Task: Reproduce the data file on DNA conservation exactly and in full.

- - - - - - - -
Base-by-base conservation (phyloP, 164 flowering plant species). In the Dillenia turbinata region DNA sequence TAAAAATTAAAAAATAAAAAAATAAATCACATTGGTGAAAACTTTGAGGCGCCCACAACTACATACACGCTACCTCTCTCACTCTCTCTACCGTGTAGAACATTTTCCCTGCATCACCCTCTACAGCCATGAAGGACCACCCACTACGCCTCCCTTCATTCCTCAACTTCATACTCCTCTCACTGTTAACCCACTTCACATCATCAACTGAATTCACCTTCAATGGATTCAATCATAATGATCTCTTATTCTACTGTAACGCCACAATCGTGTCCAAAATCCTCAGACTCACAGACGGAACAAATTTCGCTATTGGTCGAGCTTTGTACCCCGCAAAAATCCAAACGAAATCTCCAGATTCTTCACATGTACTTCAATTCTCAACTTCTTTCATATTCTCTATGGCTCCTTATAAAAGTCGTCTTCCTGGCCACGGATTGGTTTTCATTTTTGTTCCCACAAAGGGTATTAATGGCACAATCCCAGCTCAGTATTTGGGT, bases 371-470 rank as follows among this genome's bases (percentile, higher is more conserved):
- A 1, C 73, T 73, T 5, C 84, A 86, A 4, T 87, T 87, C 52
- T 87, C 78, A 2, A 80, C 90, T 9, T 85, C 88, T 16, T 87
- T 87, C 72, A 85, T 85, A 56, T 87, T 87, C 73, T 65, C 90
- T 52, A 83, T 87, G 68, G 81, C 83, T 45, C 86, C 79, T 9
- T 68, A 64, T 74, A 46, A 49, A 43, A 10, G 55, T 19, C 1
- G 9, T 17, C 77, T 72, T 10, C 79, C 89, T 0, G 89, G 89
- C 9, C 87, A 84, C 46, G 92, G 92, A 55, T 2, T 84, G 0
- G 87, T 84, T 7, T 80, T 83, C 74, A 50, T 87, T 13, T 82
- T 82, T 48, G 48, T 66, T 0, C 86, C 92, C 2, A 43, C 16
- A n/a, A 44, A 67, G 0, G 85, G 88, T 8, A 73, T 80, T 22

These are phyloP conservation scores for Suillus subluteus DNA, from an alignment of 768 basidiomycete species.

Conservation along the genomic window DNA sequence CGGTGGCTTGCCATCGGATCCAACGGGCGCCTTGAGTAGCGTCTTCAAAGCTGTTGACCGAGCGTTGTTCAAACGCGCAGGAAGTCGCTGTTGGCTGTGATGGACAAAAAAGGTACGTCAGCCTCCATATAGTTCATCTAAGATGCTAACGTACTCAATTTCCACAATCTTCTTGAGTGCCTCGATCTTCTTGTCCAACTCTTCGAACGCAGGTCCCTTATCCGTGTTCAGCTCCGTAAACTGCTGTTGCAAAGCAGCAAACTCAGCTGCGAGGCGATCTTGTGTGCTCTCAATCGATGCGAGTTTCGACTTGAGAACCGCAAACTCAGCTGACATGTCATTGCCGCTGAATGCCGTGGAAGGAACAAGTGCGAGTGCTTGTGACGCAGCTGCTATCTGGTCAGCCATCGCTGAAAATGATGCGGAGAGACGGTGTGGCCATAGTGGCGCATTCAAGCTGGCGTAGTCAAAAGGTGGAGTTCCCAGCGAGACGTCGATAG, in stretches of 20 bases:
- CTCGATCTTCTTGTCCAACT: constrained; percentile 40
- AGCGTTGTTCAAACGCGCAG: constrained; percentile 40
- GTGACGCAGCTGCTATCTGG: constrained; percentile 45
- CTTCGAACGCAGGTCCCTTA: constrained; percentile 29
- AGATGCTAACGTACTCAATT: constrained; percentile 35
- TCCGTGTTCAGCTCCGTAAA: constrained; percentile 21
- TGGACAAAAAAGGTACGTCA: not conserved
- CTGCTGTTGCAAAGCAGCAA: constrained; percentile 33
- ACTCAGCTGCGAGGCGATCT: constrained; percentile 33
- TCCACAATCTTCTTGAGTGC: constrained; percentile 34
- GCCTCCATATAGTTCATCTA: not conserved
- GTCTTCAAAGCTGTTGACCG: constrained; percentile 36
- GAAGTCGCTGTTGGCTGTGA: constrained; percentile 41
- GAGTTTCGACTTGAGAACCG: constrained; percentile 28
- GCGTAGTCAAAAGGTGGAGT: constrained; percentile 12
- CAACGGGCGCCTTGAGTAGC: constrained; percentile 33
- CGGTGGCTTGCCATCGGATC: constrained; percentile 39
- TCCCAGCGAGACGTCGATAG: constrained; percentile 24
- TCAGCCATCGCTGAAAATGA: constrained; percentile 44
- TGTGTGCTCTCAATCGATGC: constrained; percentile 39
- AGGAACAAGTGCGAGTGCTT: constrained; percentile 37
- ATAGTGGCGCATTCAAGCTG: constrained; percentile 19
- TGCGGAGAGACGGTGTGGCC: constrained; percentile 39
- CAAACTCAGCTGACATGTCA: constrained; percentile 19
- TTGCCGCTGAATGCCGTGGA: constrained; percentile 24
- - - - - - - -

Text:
Base-by-base conservation (phyloP, 164 flowering plant species). In the Dillenia turbinata region DNA sequence TAAAAATTAAAAAATAAAAAAATAAATCACATTGGTGAAAACTTTGAGGCGCCCACAACTACATACACGCTACCTCTCTCACTCTCTCTACCGTGTAGAACATTTTCCCTGCATCACCCTCTACAGCCATGAAGGACCACCCACTACGCCTCCCTTCATTCCTCAACTTCATACTCCTCTCACTGTTAACCCACTTCACATCATCAACTGAATTCACCTTCAATGGATTCAATCATAATGATCTCTTATTCTACTGTAACGCCACAATCGTGTCCAAAATCCTCAGACTCACAGACGGAACAAATTTCGCTATTGGTCGAGCTTTGTACCCCGCAAAAATCCAAACGAAATCTCCAGATTCTTCACATGTACTTCAATTCTCAACTTCTTTCATATTCTCTATGGCTCCTTATAAAAGTCGTCTTCCTGGCCACGGATTGGTTTTCATTTTTGTTCCCACAAAGGGTATTAATGGCACAATCCCAGCTCAGTATTTGGGT, bases 371-470 rank as follows among this genome's bases (percentile, higher is more conserved):
- A 1, C 73, T 73, T 5, C 84, A 86, A 4, T 87, T 87, C 52
- T 87, C 78, A 2, A 80, C 90, T 9, T 85, C 88, T 16, T 87
- T 87, C 72, A 85, T 85, A 56, T 87, T 87, C 73, T 65, C 90
- T 52, A 83, T 87, G 68, G 81, C 83, T 45, C 86, C 79, T 9
- T 68, A 64, T 74, A 46, A 49, A 43, A 10, G 55, T 19, C 1
- G 9, T 17, C 77, T 72, T 10, C 79, C 89, T 0, G 89, G 89
- C 9, C 87, A 84, C 46, G 92, G 92, A 55, T 2, T 84, G 0
- G 87, T 84, T 7, T 80, T 83, C 74, A 50, T 87, T 13, T 82
- T 82, T 48, G 48, T 66, T 0, C 86, C 92, C 2, A 43, C 16
- A n/a, A 44, A 67, G 0, G 85, G 88, T 8, A 73, T 80, T 22

These are phyloP conservation scores for Suillus subluteus DNA, from an alignment of 768 basidiomycete species.

Conservation along the genomic window DNA sequence CGGTGGCTTGCCATCGGATCCAACGGGCGCCTTGAGTAGCGTCTTCAAAGCTGTTGACCGAGCGTTGTTCAAACGCGCAGGAAGTCGCTGTTGGCTGTGATGGACAAAAAAGGTACGTCAGCCTCCATATAGTTCATCTAAGATGCTAACGTACTCAATTTCCACAATCTTCTTGAGTGCCTCGATCTTCTTGTCCAACTCTTCGAACGCAGGTCCCTTATCCGTGTTCAGCTCCGTAAACTGCTGTTGCAAAGCAGCAAACTCAGCTGCGAGGCGATCTTGTGTGCTCTCAATCGATGCGAGTTTCGACTTGAGAACCGCAAACTCAGCTGACATGTCATTGCCGCTGAATGCCGTGGAAGGAACAAGTGCGAGTGCTTGTGACGCAGCTGCTATCTGGTCAGCCATCGCTGAAAATGATGCGGAGAGACGGTGTGGCCATAGTGGCGCATTCAAGCTGGCGTAGTCAAAAGGTGGAGTTCCCAGCGAGACGTCGATAG, in stretches of 20 bases:
- CTCGATCTTCTTGTCCAACT: constrained; percentile 40
- AGCGTTGTTCAAACGCGCAG: constrained; percentile 40
- GTGACGCAGCTGCTATCTGG: constrained; percentile 45
- CTTCGAACGCAGGTCCCTTA: constrained; percentile 29
- AGATGCTAACGTACTCAATT: constrained; percentile 35
- TCCGTGTTCAGCTCCGTAAA: constrained; percentile 21
- TGGACAAAAAAGGTACGTCA: not conserved
- CTGCTGTTGCAAAGCAGCAA: constrained; percentile 33
- ACTCAGCTGCGAGGCGATCT: constrained; percentile 33
- TCCACAATCTTCTTGAGTGC: constrained; percentile 34
- GCCTCCATATAGTTCATCTA: not conserved
- GTCTTCAAAGCTGTTGACCG: constrained; percentile 36
- GAAGTCGCTGTTGGCTGTGA: constrained; percentile 41
- GAGTTTCGACTTGAGAACCG: constrained; percentile 28
- GCGTAGTCAAAAGGTGGAGT: constrained; percentile 12
- CAACGGGCGCCTTGAGTAGC: constrained; percentile 33
- CGGTGGCTTGCCATCGGATC: constrained; percentile 39
- TCCCAGCGAGACGTCGATAG: constrained; percentile 24
- TCAGCCATCGCTGAAAATGA: constrained; percentile 44
- TGTGTGCTCTCAATCGATGC: constrained; percentile 39
- AGGAACAAGTGCGAGTGCTT: constrained; percentile 37
- ATAGTGGCGCATTCAAGCTG: constrained; percentile 19
- TGCGGAGAGACGGTGTGGCC: constrained; percentile 39
- CAAACTCAGCTGACATGTCA: constrained; percentile 19
- TTGCCGCTGAATGCCGTGGA: constrained; percentile 24